|Publication number||US4722770 A|
|Application number||US 06/888,855|
|Publication date||Feb 2, 1988|
|Filing date||Jul 24, 1986|
|Priority date||Jul 25, 1985|
|Also published as||DE3663153D1, EP0212712A1, EP0212712B1|
|Publication number||06888855, 888855, US 4722770 A, US 4722770A, US-A-4722770, US4722770 A, US4722770A|
|Inventors||Yves Blottiere, Jean-Pierre Bonino, Abel Rousset, Claude Rossignol, Isabelle Gossart|
|Original Assignee||Universite Paul Sabatier, S.A. Ateca|
|Export Citation||BiBTeX, EndNote, RefMan|
|Patent Citations (4), Non-Patent Citations (2), Referenced by (31), Classifications (10), Legal Events (5)|
|External Links: USPTO, USPTO Assignment, Espacenet|
This invention relates to a method for manufacturing continuous and closed hollow bodies. More particularly, it relates to making hollow spheres comprising a continuous spheriod skin enclosing an empty internal volume. The invention further applies to hollow bodies, in particular hollow spheres made by carrying out the method, and further relates to equipment for implementing a preferred stage of the method.
There is a need in many industrial fields for hollow bodies without any macroscopic surface discontinuity. As a rule, the function of such bodies is to lessen the weight of a part while enabling it to meet the requirements of the particular application. These hollow spheres in particular may be used to make a modular composite material characterized essentially by its low weight and its isotropic properties easily fitting the particular needs. Hollow spheres also find significant applications in catalytic materials because they provide very large specific surfaces per unit weight. Furthermore there are more conventional applications for hollow bodies, in particular in mechanical engineering: balls of ball-bearings, hollow mechanical parts offering very low weight and suitable mechanical strength, and the like.
Presently several kinds of processes are known for making hollow bodies, in particular hollow balls or spheres. In all these processes, the hollow bodies are manufactured sequentially and undergo individual fabrication stages requiring accurate positioning of each piece. Consequently these procedures are costly as a rule while automating them demands complex and costly equipment.
A first type of procedure comprises making two shells by molding or stamping and in assembling them by any known means. This procedure comprises several sequential stages each requiring accurate positioning on work sites and its use is suited only for high-value units.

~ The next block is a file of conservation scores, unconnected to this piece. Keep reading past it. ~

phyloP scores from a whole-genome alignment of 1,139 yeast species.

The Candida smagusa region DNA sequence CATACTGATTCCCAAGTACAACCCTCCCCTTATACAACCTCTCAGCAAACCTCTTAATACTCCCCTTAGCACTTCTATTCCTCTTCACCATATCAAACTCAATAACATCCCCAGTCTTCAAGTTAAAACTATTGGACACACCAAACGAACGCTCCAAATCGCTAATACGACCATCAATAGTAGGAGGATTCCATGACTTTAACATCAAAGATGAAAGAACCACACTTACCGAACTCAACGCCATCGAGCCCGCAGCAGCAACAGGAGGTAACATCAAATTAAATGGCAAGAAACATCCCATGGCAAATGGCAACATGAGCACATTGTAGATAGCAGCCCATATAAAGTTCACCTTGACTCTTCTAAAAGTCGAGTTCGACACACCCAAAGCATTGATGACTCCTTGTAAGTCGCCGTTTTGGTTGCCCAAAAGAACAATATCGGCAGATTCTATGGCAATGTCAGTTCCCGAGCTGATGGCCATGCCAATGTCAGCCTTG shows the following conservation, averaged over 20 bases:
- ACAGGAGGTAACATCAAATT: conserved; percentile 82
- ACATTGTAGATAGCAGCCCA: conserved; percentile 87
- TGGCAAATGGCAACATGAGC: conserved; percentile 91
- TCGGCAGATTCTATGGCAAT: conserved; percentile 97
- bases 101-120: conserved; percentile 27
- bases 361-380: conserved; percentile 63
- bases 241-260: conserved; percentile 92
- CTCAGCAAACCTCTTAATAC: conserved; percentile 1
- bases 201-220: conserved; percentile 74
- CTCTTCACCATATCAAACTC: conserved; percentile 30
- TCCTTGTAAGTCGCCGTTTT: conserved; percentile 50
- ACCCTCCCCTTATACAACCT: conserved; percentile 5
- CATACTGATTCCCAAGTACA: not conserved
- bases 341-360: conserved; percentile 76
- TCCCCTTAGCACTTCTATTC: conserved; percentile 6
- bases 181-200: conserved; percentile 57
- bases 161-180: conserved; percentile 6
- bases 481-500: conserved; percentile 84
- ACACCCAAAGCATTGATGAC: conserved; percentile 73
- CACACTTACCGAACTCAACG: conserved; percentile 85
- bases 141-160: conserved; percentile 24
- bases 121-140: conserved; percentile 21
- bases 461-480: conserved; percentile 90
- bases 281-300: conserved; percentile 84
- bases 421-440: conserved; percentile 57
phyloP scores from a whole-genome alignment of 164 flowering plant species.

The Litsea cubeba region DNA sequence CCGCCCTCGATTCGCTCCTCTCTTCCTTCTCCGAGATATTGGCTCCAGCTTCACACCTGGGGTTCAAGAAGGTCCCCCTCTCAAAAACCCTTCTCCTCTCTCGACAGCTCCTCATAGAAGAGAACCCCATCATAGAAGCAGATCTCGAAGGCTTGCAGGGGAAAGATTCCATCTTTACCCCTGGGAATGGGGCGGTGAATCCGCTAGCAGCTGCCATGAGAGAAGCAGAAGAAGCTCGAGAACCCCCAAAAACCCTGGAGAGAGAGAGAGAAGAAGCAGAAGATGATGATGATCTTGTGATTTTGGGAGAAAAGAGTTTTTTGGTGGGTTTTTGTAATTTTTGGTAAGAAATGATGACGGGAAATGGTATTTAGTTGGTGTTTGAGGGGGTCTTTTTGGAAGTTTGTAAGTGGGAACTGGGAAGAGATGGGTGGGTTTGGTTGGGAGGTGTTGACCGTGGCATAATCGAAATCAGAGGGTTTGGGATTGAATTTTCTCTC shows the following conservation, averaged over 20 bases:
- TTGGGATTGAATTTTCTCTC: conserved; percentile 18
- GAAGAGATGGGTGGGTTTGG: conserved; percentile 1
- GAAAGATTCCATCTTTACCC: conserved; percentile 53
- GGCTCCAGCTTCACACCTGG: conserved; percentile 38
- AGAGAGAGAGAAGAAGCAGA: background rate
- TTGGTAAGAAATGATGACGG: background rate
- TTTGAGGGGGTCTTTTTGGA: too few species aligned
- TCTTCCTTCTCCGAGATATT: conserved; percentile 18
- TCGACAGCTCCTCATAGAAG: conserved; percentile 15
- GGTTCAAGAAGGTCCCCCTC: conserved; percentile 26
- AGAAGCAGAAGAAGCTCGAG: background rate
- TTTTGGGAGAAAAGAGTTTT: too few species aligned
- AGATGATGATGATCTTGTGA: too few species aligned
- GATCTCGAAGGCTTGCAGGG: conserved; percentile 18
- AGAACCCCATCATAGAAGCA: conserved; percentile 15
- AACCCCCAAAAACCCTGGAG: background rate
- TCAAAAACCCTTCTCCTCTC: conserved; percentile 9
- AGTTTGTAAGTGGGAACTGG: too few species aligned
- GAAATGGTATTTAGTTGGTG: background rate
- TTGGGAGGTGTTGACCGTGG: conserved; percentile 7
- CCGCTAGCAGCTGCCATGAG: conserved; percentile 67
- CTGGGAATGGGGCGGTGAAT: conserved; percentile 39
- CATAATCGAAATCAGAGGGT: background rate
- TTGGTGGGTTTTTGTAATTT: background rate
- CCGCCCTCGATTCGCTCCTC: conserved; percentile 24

Another type of procedure employed in particular in the manufacture of small balls for small chains comprises stamping them from a tube. While much more economical, this procedure however does incur several drawbacks: in the first place, it does not provide a continuous ball surface because each ball will comprise two holes; further, the stamping technique used only allows making balls over a narrow range of thickness and only with a very restricted selection of materials, namely materials capable of flow without cracking.
Another procedure offers the advantage of accurately reproducing a given shape and comprises making each hollow body individually by electroforming at the end of a soluble electrode around an expendable mandril. However by its very nature this is a very costly procedure which furthermore results in hollow bodies including a removal orifice.
Another type of procedure comprises coating a core with a solid and then fashioning a hole in this coating to let through a solvent for dissolving the core (French patent No. 1,311,777; U.S. Pat. No. 4,464,231). However this procedure requiring individual mechanical drilling of each ball is incompatible with mass production and therefore incurs the same disadvantages as above. Moreover, the hole in the ball degrades its homogeneity and its overall strength and resistance.
For completeness, mention also must be the very ancient procedure of glass blowing which however is restricted to this material and causes difficulties in controlling the shape of the hollow body.
The primary object, then, of this invention is to provide a novel manufacturing method for continuous, closed and hollow bodies.
Another object of the invention is to provide a method which can be implemented on pieces in bulk which therefore need not be positioned during the processing stages.
Still another object is to enable the manufacture of hollow bodies, in particular hollow spheres each comprising a continuous skin free from any macroscopic perforation.
Yet another object is to enable the manufacture of hollow bodies of diverse materials and with thickness which can be easily adjusted in relation to the properties sought.
A further object is to create composite hollow bodies, that is bodies of which the skin comprises several layers which may have different properties and which may be combined in order to meet the requirements of the particular application.